Like so many folks I was profoundly saddened to hear the news out of Boston.
So much has been said in the days following. There has been sadness. There have been tears. There have been words of encouragement. Personally, I have thought many times of one of my favorite quotes from the first woman to ever run Boston, Katherine Switzer: “If you are losing faith in human nature, go out and watch a marathon.”
That is why I run. I love the warm up rituals. I love the look on faces of runners as they cross the finish line. I love the crowds – big and small – that come to cheer on finishers.
I remember this well from my first marathon a year and a half ago. The first 19 miles I felt great. I felt invincible. But when mile 20 rolled around I started to feel lonely. I was craving a familiar face, someone to tell me that they knew I could do it. That was what I needed to get through that last 10K. I didn’t see anyone I knew, but I saw spectators. They were people who took a day away from doing what they wanted to do to selflessly cheer on a friend, a daughter, a husband, a mother. And yet they cheered on me too. Every now and then they would shout out my name (which was printed on my bib) and I would beam a big smile. Those cheers propelled me to mile 26 where I finally saw my boyfriend.
What I saw when I reached mile 26 was him, smiling so big. He was proud. He was running along with me, snapping photos with my camera. He was telling me how I looked fast and strong. I started crying and I remember I told him to shut up because I was so tired I didn’t think I had enough strength to cry and run at the same time. We laugh about that all the time now.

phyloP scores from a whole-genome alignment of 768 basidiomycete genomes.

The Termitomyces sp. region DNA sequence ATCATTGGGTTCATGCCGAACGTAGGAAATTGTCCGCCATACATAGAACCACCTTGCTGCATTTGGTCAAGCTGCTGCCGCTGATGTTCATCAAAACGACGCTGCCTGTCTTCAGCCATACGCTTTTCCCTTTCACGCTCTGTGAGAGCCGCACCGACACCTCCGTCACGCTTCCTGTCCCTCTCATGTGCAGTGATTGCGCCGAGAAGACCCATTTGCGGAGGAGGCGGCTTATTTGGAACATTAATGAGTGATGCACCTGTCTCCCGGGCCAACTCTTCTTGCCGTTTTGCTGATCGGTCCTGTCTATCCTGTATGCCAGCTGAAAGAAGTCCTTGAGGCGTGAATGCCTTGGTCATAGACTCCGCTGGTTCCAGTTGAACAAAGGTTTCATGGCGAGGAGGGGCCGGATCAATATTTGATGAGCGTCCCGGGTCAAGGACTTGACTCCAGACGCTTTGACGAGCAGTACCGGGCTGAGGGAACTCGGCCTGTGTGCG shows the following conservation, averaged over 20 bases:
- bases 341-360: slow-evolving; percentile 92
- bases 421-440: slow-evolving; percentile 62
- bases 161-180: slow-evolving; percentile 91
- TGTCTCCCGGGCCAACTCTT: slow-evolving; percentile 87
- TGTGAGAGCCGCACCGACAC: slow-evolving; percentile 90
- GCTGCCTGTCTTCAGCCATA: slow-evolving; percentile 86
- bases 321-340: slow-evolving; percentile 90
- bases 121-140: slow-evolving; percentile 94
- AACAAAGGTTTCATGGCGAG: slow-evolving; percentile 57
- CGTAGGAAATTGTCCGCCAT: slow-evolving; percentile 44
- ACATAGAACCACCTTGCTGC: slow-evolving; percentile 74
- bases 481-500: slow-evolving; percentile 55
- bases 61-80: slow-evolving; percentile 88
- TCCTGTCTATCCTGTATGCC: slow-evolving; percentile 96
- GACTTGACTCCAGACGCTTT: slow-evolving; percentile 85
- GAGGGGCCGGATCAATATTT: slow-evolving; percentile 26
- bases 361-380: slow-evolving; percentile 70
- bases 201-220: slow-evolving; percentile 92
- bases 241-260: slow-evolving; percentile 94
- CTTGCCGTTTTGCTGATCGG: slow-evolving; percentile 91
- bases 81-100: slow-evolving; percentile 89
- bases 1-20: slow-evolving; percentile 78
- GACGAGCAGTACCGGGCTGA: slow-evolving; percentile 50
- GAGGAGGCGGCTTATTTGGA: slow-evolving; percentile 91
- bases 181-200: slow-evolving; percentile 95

My point in telling this story is that I think when most people think about marathons they think about the runners. For sure, anyone who has run a marathon accomplishes an amazing physical and mental feat. But many of the runners I know say that the difference maker are the spectators – the people who wake up early to line the streets, the folks who man the aid stations, the family that sets up a card table with water and orange slices, the local marching band, the smiling faces that scream the names of runners as they go by. Those people make the difference for us runners. Those are the people I am thinking about in the wake of this tragedy.
I’ve been trying to think of how I, as a runner, can honor those who have lost so much in the wake of this tragedy. I’ve decided that for every mile I run in April I’ll donate a dollar to charity. I will run each of my runs with purpose and focus, thinking about those people who cheer so loud for their friends and family. Their love, their dedication will push us all forward to our finish lines.